The practice of nonharming comes — or should come — into play hundreds of times a day. The more sensitive you become toward the effect you have on others, the more you're called to live with moral mindfulness. How do you practice the virtue of nonharming in your life? You may think of yourself as a fairly harmless individual because you don't physically or verbally abuse anyone, but have you ever started or listened to gossip? And what about feeling negatively toward an annoying client or customer or an inconsiderate driver who just took your parking space?
¿«jltBEft Nonharming is not only abstaining from harmful actions, speech, and thoughts but also actively doing what's appropriate in a given moment to avoid unnecessary pain to others. For example, even withholding a smile or kind word from someone when you sense that the gesture may benefit that person is a form of harming.
In order to live, humans involuntarily harm and even kill other beings — just think of the billions of microorganisms in your food and even in your own body that give up their lives so that you can stay alive and be healthy. The ideal of nonharming is just that: an ideal to which you may aspire. The concept calls for abstaining from deliberately harming other beings. As a useful exercise, ask yourself these questions:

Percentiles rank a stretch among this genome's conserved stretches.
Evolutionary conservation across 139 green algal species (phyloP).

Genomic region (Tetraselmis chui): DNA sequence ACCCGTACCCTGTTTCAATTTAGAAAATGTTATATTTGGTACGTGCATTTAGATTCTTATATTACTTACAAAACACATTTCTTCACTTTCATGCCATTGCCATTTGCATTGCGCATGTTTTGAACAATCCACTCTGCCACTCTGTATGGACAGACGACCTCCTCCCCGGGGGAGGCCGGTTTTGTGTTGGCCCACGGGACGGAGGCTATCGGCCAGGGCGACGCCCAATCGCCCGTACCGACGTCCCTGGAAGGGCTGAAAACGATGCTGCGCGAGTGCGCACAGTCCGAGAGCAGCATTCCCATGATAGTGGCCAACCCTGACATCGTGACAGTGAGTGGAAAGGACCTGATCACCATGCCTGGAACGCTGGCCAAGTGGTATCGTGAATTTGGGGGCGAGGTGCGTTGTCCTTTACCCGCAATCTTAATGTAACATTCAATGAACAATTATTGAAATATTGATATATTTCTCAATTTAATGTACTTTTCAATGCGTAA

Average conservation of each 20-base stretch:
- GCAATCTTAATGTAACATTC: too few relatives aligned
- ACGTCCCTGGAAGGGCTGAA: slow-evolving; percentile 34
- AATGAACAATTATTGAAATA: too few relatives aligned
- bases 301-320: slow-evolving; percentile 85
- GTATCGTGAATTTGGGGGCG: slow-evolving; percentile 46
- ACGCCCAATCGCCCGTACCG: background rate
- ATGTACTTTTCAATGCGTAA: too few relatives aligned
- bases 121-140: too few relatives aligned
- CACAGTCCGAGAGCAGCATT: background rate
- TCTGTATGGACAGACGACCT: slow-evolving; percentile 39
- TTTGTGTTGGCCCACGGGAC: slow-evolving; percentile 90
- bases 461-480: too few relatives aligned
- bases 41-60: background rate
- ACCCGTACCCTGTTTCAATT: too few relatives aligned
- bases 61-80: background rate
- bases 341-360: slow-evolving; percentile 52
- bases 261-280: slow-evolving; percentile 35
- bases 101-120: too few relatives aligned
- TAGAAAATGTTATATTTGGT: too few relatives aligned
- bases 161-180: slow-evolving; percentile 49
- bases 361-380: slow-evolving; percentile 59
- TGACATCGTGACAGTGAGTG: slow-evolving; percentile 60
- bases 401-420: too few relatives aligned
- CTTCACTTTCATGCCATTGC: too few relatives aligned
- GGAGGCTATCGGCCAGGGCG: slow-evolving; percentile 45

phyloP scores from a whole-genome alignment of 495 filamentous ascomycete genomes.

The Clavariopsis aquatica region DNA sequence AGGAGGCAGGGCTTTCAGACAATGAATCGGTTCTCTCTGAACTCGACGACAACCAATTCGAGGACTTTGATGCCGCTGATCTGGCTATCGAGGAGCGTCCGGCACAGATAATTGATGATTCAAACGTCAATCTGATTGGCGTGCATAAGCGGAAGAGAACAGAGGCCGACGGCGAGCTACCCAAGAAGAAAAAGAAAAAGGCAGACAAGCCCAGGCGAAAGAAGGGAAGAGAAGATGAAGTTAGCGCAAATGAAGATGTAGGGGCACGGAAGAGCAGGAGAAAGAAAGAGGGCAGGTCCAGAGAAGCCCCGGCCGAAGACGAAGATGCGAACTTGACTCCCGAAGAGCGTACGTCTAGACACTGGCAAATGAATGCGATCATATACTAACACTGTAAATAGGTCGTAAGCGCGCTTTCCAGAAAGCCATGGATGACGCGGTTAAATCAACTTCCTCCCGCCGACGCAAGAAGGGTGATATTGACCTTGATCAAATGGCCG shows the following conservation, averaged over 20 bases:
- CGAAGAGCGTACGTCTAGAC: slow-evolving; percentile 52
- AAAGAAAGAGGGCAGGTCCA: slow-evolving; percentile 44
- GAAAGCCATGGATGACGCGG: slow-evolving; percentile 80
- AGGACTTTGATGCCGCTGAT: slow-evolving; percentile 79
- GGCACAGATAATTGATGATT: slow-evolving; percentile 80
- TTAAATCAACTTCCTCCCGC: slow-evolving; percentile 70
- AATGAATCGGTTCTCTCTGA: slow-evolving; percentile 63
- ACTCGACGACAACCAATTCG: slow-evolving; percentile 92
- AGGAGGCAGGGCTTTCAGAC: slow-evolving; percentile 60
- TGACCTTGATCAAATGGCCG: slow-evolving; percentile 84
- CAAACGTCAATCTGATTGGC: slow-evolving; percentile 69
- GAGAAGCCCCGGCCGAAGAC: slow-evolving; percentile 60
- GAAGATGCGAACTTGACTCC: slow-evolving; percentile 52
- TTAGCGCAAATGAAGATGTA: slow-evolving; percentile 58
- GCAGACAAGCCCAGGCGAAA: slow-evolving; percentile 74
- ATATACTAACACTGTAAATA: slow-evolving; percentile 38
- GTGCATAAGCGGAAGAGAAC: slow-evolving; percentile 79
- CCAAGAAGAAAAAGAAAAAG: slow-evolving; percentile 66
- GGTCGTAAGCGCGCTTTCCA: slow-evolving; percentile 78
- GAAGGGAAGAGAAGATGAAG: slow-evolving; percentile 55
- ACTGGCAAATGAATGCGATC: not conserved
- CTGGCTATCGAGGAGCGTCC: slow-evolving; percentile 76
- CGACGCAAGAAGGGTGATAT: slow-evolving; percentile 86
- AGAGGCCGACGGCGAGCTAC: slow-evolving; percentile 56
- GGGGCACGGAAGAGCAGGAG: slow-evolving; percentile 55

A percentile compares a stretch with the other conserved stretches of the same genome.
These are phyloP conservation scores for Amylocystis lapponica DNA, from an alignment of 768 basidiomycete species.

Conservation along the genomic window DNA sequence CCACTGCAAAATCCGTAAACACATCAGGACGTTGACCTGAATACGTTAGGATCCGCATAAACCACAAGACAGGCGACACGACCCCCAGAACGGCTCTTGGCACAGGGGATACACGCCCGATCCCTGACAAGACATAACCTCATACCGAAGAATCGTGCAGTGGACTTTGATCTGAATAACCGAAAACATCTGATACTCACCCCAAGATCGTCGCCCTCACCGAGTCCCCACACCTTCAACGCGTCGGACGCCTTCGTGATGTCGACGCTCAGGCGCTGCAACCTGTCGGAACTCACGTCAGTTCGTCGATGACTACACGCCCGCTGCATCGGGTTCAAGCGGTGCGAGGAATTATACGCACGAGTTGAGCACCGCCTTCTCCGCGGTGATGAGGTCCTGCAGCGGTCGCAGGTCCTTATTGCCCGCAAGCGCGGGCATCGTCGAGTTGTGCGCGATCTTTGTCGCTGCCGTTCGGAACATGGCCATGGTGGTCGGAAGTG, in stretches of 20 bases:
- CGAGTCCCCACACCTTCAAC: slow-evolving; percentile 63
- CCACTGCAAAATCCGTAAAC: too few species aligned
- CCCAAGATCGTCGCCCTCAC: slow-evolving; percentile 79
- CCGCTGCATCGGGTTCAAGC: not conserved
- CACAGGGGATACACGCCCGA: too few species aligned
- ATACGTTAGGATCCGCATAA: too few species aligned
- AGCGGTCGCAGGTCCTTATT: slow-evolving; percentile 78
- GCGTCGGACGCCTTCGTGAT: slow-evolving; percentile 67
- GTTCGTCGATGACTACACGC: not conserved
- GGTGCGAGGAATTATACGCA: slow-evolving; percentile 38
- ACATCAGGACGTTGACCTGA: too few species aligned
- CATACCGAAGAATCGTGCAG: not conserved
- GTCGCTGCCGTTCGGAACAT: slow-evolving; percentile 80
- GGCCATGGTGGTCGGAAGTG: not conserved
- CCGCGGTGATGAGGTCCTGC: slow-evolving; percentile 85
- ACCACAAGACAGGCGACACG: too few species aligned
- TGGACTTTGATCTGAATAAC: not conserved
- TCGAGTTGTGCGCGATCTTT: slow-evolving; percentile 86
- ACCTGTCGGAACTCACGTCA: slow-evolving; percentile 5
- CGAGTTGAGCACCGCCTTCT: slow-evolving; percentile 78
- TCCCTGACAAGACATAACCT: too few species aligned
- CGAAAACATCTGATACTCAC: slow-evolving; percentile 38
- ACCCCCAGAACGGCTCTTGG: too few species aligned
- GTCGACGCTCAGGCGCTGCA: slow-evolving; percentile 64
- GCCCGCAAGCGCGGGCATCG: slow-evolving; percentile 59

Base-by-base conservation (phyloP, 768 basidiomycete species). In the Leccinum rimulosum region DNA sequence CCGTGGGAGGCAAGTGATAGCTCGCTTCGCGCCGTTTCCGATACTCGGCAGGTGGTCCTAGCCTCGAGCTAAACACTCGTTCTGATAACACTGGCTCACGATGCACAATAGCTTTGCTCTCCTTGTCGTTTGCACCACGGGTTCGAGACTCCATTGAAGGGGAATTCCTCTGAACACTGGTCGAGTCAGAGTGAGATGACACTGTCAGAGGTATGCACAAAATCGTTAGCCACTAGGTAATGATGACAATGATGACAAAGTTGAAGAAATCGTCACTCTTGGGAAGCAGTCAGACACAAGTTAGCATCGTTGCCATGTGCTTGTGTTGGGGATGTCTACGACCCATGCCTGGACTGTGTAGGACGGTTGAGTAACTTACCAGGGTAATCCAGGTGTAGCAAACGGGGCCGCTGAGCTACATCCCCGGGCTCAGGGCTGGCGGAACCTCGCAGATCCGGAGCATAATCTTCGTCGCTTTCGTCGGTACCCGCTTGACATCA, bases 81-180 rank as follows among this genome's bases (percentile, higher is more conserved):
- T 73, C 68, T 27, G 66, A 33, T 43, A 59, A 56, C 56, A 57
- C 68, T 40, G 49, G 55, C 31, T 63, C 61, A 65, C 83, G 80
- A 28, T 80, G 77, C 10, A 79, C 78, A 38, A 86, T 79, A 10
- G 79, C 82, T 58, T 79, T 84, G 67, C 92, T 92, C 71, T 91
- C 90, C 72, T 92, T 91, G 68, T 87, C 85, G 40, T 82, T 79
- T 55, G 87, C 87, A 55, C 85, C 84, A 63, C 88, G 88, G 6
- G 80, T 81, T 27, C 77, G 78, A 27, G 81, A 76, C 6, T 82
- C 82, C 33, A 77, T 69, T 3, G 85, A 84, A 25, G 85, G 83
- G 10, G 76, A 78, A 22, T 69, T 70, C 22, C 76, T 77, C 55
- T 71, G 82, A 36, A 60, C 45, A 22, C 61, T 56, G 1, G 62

✓ How many times today have I spoken harshly?
✓ When did I last kill a harmless spider instead of leaving it alone or relocating it?
✓ Are my thoughts about things and people predominantly pessimistic, overly optimistic, or simply realistic?
✓ When I have to correct someone's behavior, do I merely criticize or also encourage?
Yoga definitely expects you to control your anger and murderous thoughts — not to be confused with merely suppressing your feelings (which never works anyway). Yoga also encourages you to cultivate, step by step, better habits and mental dispositions. As you become more peaceful and content, you don't react so strongly and irrationally to life's pressures but rather become more and more able to go with the flow — with awareness, a smile, and a helping hand. According to Yoga, a person grounded in nonharming is surrounded by such an aura of peace that even wild beasts become tame.
If you become aware of the various ways in which you harm others through your thoughts, words, and actions, don't succumb to feeling overwhelmed with guilt. That negative response is just another way of perpetuating violence. Simply acknowledge the situation, feel remorse, resolve to behave differently, and then also actively change your mental, verbal, and physical behavior.
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